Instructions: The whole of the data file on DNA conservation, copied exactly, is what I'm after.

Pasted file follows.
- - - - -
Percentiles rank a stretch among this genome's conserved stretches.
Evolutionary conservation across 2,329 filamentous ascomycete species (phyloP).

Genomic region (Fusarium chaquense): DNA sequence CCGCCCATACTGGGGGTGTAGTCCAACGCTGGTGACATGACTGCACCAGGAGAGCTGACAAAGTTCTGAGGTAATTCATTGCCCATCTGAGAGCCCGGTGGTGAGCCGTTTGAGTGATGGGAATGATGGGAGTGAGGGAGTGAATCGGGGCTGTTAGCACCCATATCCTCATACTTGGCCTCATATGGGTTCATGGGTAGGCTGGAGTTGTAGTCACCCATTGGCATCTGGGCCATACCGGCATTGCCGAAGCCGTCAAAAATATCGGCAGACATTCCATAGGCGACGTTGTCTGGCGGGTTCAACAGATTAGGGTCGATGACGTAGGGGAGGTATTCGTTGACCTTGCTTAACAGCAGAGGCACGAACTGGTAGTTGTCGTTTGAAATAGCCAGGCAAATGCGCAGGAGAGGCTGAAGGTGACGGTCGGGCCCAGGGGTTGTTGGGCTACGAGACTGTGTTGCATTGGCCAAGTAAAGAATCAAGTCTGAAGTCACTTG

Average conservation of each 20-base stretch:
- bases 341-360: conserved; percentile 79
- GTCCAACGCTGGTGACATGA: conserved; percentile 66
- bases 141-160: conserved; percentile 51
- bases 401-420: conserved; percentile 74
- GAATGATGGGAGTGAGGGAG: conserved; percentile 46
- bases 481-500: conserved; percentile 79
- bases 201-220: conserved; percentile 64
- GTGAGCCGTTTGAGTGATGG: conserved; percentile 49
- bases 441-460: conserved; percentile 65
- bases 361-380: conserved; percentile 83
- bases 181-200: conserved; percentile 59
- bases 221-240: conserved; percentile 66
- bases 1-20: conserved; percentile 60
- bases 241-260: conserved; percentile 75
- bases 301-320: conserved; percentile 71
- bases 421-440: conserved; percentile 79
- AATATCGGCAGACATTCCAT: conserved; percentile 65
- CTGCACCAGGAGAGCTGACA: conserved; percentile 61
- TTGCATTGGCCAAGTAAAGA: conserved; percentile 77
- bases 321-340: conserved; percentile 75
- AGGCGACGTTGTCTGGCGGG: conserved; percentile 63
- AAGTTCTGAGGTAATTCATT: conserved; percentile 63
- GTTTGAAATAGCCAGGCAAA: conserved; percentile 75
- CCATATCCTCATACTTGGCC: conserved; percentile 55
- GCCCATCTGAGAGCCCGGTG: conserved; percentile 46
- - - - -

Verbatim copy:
Percentiles rank a stretch among this genome's conserved stretches.
Evolutionary conservation across 2,329 filamentous ascomycete species (phyloP).

Genomic region (Fusarium chaquense): DNA sequence CCGCCCATACTGGGGGTGTAGTCCAACGCTGGTGACATGACTGCACCAGGAGAGCTGACAAAGTTCTGAGGTAATTCATTGCCCATCTGAGAGCCCGGTGGTGAGCCGTTTGAGTGATGGGAATGATGGGAGTGAGGGAGTGAATCGGGGCTGTTAGCACCCATATCCTCATACTTGGCCTCATATGGGTTCATGGGTAGGCTGGAGTTGTAGTCACCCATTGGCATCTGGGCCATACCGGCATTGCCGAAGCCGTCAAAAATATCGGCAGACATTCCATAGGCGACGTTGTCTGGCGGGTTCAACAGATTAGGGTCGATGACGTAGGGGAGGTATTCGTTGACCTTGCTTAACAGCAGAGGCACGAACTGGTAGTTGTCGTTTGAAATAGCCAGGCAAATGCGCAGGAGAGGCTGAAGGTGACGGTCGGGCCCAGGGGTTGTTGGGCTACGAGACTGTGTTGCATTGGCCAAGTAAAGAATCAAGTCTGAAGTCACTTG

Average conservation of each 20-base stretch:
- bases 341-360: conserved; percentile 79
- GTCCAACGCTGGTGACATGA: conserved; percentile 66
- bases 141-160: conserved; percentile 51
- bases 401-420: conserved; percentile 74
- GAATGATGGGAGTGAGGGAG: conserved; percentile 46
- bases 481-500: conserved; percentile 79
- bases 201-220: conserved; percentile 64
- GTGAGCCGTTTGAGTGATGG: conserved; percentile 49
- bases 441-460: conserved; percentile 65
- bases 361-380: conserved; percentile 83
- bases 181-200: conserved; percentile 59
- bases 221-240: conserved; percentile 66
- bases 1-20: conserved; percentile 60
- bases 241-260: conserved; percentile 75
- bases 301-320: conserved; percentile 71
- bases 421-440: conserved; percentile 79
- AATATCGGCAGACATTCCAT: conserved; percentile 65
- CTGCACCAGGAGAGCTGACA: conserved; percentile 61
- TTGCATTGGCCAAGTAAAGA: conserved; percentile 77
- bases 321-340: conserved; percentile 75
- AGGCGACGTTGTCTGGCGGG: conserved; percentile 63
- AAGTTCTGAGGTAATTCATT: conserved; percentile 63
- GTTTGAAATAGCCAGGCAAA: conserved; percentile 75
- CCATATCCTCATACTTGGCC: conserved; percentile 55
- GCCCATCTGAGAGCCCGGTG: conserved; percentile 46